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PLoS One. 2018 Dec 7;13(12):e0208602. doi: 10.1371/journal.pone.0208602. eCollection 2018.

Transcriptional profiling identifies novel regulators of macrophage polarization.

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The Sidney Kimmel Comprehensive Cancer Center, The Johns Hopkins University School of Medicine, Baltimore, MD, United States of America.
Department of Oncology, The Johns Hopkins University School of Medicine, Baltimore, MD, United States of America.
The Bloomberg-Kimmel Institute for Cancer Immunotherapy, The Johns Hopkins University School of Medicine, Baltimore, MD, United States of America.
The Skip Viragh Center for Pancreas Cancer Clinical Research and Patient Care, The Sidney Kimmel Comprehensive Cancer Center at Johns Hopkins, Baltimore, MD, United States of America.
Department of Immunology and Infectious Diseases, Harvard T.H. Chan School of Public Health, Boston, MA, United States of America.


Macrophages are key inflammatory immune cells that display dynamic phenotypes and functions in response to their local microenvironment. Major advances have occurred in understanding the transcriptional, epigenetic, and functional differences in various macrophage subsets by in vitro modeling and gene expression and epigenetic profiling for biomarker discovery. However, there is still no standardized protocol for macrophage polarization largely due to the lack of thorough validation of macrophage phenotypes following polarization. In addition, transcriptional regulation is recognized as a major mechanism governing differential macrophage polarization programs and as such, many genes have been identified to be associated with each macrophage subset. However, the functional role of many of these genes in macrophage polarization is still unknown. Moreover, the role of other regulatory mechanisms, such as DNA methylation, in macrophage polarization remains poorly understood. Here, we employed an optimized model of human M1 and M2 macrophage polarization which we used for large-scale transcriptional and DNA methylation profiling. We were unable to demonstrate a role for DNA methylation in macrophage polarization, as no significant changes were identified. However, we observed significant changes in the transcriptomes of M1 and M2 macrophages. Additionally, we identified numerous novel differentially regulated genes involved in macrophage polarization, including CYBB and DHCR7 which we show as important regulators of M1 and M2 macrophage polarization, respectively. Taken together, our improved in vitro human M1 and M2 macrophage model provides new understandings of the regulation of macrophage polarization and candidate macrophage biomarkers.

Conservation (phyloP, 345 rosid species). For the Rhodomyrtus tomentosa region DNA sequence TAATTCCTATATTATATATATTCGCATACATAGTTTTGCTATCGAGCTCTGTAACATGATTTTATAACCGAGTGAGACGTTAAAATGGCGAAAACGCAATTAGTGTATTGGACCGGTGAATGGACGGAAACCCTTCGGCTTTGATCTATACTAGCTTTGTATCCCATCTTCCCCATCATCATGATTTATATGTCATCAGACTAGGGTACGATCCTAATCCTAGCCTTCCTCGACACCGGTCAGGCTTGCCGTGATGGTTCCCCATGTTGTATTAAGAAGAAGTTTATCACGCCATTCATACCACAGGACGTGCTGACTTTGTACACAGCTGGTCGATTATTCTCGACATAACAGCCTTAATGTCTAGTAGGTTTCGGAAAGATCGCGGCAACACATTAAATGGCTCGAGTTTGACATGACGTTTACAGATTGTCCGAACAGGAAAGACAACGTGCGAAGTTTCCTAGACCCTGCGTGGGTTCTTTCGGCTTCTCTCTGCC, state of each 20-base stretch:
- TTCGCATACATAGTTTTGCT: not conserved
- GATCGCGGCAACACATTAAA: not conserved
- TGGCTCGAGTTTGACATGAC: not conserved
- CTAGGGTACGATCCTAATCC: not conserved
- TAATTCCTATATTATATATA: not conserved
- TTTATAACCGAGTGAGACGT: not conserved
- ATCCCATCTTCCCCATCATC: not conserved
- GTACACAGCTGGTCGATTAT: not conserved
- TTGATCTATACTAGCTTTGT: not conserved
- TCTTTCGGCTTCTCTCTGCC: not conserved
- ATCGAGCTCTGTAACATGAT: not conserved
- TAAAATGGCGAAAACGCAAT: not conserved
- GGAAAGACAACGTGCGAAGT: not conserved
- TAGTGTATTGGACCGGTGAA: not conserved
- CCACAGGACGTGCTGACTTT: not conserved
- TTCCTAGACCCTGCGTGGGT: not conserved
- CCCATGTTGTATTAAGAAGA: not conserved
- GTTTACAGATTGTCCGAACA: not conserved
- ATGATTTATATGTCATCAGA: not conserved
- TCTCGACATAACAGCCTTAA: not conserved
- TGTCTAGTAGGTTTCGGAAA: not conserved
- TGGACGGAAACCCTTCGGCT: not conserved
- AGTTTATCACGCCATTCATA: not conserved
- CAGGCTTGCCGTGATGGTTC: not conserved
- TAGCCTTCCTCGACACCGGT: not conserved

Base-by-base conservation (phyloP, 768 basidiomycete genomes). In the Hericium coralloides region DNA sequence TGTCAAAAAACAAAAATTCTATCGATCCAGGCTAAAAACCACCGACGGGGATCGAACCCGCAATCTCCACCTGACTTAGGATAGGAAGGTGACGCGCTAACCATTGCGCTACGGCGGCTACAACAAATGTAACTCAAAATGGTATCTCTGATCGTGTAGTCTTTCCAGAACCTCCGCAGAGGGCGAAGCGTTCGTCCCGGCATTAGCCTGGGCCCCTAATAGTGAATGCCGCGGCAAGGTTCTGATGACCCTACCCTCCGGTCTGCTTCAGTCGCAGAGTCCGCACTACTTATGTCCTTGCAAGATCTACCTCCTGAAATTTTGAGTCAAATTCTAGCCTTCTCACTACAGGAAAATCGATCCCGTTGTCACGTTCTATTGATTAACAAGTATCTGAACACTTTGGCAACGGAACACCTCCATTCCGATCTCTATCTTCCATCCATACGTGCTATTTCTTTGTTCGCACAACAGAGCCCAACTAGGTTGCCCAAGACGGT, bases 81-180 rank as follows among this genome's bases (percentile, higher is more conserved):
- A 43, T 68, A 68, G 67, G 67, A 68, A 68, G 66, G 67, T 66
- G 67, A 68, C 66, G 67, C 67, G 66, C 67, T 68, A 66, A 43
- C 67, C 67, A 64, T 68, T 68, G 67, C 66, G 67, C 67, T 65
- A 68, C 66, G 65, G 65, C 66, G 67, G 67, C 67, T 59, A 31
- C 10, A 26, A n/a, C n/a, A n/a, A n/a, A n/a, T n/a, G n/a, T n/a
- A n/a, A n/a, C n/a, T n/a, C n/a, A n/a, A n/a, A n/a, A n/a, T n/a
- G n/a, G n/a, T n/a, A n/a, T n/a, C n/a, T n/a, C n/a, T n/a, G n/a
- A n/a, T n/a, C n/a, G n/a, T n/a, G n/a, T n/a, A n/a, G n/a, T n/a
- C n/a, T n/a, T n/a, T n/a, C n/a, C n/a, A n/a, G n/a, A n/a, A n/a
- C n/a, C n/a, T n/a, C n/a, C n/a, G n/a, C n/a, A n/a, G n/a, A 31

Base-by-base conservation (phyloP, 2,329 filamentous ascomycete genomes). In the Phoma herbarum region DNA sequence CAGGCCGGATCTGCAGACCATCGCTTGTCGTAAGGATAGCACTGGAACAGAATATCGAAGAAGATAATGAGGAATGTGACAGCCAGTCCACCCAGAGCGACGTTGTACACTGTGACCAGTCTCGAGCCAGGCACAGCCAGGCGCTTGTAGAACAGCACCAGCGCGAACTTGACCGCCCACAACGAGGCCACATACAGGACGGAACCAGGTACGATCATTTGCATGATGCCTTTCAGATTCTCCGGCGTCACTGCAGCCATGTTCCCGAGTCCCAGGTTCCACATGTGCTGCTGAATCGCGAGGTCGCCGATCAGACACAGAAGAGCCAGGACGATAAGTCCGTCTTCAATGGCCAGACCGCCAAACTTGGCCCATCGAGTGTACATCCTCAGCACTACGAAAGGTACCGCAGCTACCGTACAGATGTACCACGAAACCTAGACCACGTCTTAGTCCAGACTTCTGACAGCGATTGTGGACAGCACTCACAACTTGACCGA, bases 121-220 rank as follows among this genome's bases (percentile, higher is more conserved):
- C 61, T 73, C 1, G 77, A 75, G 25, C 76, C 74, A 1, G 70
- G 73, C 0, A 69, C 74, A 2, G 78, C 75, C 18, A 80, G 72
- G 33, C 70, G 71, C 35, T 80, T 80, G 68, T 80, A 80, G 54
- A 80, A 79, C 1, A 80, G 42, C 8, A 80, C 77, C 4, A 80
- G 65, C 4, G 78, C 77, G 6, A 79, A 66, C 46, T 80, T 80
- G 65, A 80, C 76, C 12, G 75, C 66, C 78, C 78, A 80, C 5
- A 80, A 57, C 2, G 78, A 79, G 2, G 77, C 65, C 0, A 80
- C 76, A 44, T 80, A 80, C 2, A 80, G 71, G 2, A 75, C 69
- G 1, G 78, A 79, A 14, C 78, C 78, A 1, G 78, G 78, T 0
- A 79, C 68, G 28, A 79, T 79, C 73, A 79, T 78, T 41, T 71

[Indexed for MEDLINE]
Free PMC Article

Conflict of interest statement

I have read the journal's policy and the authors of this manuscript have the following competing interests, all of which pertain to Elizabeth M. Jaffee: 1. Through a licensing agreement between JHU and Aduro Biotech, there is the potential to receive royalties for GVAX and Mesothelin, 2. Research funding through Aduro Biotech and Bristol-Myers Squibb, 3. Consulting activities: Adaptive Biotech, MedImmune and Genocea, 4. Scientific Advisory Board for Parker Institute for Cancer Immunology. This does not alter our adherence to PLOS One polices on sharing data and materials.

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